To further evaluate the reproducibility of the system, we included GII.4 fecal filtrates (GII.4 Den Haag, GII.4 New Orleans, and GII.4 Sydney) in each infection experiment conducted during August 2016–2017. We observed consistent replication of the 3 strains without significant differences in viral titers (Figure 3, panel B). The mean log10 increase was 2.7 (95% CI 2.68–2.82; n = 35) for GII.4 Sydney, 2.4 (95% CI 2.29–2.45; n = 33) for GII.4 Den Haag, and 2.3 (95% CI 2.17–2.46; n = 18) for GII.4 New Orleans. We observed significantly higher-fold increases on viral RNA titers for GII.4 Sydney compared with GII.4 Den Haag and GII.4 New Orleans (p<0.0001).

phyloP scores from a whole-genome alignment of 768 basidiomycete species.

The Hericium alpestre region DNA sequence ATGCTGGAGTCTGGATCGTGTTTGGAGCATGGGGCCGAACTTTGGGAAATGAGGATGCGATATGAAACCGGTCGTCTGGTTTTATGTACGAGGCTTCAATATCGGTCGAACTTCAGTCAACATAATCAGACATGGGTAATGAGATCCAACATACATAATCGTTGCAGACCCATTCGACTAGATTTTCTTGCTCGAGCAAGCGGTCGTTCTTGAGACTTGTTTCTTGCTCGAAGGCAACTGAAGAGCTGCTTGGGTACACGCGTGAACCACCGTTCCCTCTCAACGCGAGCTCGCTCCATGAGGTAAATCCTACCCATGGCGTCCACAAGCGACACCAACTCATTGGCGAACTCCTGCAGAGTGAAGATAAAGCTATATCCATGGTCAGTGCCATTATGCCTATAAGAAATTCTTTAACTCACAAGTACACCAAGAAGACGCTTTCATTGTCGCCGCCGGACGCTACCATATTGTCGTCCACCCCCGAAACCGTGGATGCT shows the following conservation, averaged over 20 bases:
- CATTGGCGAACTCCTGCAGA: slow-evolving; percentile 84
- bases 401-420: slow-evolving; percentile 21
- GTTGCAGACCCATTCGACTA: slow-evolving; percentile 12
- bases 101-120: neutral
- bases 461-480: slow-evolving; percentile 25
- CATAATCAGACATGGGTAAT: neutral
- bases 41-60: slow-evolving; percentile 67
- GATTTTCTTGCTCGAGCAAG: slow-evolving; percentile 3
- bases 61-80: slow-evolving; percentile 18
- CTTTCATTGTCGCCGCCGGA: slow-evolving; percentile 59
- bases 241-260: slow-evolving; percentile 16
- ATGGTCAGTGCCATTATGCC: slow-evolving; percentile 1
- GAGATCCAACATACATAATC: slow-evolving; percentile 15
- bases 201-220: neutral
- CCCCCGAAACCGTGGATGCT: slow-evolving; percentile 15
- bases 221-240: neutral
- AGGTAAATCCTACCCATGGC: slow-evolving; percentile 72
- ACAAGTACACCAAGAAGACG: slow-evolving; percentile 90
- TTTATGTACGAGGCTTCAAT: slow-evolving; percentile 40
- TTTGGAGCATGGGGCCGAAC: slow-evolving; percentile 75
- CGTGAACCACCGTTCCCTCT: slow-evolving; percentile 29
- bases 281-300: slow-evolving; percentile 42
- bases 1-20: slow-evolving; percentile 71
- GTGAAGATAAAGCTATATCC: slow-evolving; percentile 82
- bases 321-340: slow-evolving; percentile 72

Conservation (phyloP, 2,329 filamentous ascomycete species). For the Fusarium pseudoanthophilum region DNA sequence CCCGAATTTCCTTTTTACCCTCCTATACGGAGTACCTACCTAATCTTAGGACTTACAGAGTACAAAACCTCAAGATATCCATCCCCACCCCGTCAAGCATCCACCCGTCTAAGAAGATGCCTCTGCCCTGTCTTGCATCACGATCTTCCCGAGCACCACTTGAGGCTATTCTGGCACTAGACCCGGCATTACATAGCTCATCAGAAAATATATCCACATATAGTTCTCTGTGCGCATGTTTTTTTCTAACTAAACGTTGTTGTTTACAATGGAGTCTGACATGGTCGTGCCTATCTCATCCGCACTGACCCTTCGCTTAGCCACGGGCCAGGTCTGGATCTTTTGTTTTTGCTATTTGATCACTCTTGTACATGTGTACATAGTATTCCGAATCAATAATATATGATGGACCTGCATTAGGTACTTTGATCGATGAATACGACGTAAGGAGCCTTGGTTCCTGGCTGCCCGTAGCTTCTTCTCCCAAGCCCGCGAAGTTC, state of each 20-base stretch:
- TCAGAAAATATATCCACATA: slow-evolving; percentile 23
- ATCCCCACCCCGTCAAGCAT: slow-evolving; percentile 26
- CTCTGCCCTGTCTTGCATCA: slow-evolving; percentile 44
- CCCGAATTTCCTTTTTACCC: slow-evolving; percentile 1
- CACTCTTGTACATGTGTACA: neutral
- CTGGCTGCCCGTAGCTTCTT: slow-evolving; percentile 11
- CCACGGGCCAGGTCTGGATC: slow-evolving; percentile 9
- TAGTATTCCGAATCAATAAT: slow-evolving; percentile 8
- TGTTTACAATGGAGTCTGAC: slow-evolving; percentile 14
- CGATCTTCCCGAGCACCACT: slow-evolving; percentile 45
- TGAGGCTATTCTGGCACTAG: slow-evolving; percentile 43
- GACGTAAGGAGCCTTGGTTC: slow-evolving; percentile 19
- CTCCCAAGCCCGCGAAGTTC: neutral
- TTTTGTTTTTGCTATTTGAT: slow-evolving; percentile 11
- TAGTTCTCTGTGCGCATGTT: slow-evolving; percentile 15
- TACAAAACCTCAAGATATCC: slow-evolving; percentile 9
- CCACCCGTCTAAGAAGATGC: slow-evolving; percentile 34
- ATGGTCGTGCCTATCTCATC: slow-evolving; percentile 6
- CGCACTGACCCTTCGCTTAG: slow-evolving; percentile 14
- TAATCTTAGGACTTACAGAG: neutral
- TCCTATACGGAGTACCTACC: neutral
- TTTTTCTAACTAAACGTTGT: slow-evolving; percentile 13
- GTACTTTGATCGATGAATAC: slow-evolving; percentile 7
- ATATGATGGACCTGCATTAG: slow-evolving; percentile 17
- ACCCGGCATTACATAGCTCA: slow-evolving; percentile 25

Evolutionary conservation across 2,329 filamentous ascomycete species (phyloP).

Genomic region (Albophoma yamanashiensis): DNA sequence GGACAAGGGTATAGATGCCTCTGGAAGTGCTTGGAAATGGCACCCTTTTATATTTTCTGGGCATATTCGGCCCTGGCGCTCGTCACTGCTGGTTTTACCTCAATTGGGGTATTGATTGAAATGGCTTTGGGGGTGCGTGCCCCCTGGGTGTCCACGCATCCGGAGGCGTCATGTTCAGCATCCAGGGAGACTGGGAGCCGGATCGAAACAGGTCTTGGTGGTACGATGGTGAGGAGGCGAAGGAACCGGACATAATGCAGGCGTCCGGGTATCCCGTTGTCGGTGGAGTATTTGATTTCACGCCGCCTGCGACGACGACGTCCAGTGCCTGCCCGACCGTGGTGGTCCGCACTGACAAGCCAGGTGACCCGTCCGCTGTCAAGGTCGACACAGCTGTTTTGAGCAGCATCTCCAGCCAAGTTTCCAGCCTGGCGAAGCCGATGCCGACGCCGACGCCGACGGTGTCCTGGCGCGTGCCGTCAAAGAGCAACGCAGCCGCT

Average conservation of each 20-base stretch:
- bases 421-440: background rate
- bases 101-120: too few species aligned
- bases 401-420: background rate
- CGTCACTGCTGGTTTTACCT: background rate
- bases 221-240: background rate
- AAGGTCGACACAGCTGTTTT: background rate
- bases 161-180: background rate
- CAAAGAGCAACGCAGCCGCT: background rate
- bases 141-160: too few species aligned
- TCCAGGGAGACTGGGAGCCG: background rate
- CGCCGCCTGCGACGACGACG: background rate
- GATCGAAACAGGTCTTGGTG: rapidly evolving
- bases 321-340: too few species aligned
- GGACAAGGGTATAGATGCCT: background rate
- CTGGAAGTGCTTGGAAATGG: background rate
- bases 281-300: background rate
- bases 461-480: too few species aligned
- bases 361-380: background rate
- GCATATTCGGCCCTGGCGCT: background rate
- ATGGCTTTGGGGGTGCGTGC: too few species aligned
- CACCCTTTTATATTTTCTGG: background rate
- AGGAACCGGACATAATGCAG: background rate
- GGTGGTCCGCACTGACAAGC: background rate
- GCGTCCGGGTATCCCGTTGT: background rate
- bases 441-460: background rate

To evaluate whether HIEs support replication of non-GII.4 strains, we inoculated monolayers with different GI-, GII-, and GIV-positive fecal filtrates (Table 1). We observed viral replication for GII.Pg-GII.1 (2.6 log10), GII.P16-GII.2 (2.8 log10), GII.P12-GII.3 (2.3 log10), GII.P7-GII.14 (1.7 log10), and GII.Pe-GII.17 (1.9 log10) strains (Table 2; Figure 3, panel C). We did not observe replication of GI, GIV, and other GII genotypes. We also confirmed that both J2 and J3 HIE lines support human norovirus replication without significant differences in -fold change between the 2 cell lines (Figure 3, panel D). Most (15/16; 94%) samples that successfully replicated had been stored at −70°C (Table 2) and were collected from children <2 years of age (13/16; 81%) (Figure 3, panel E). CDC830 was stored at 4°C for 2 months before cultivation; this sample was collected from an adult 83 years of age.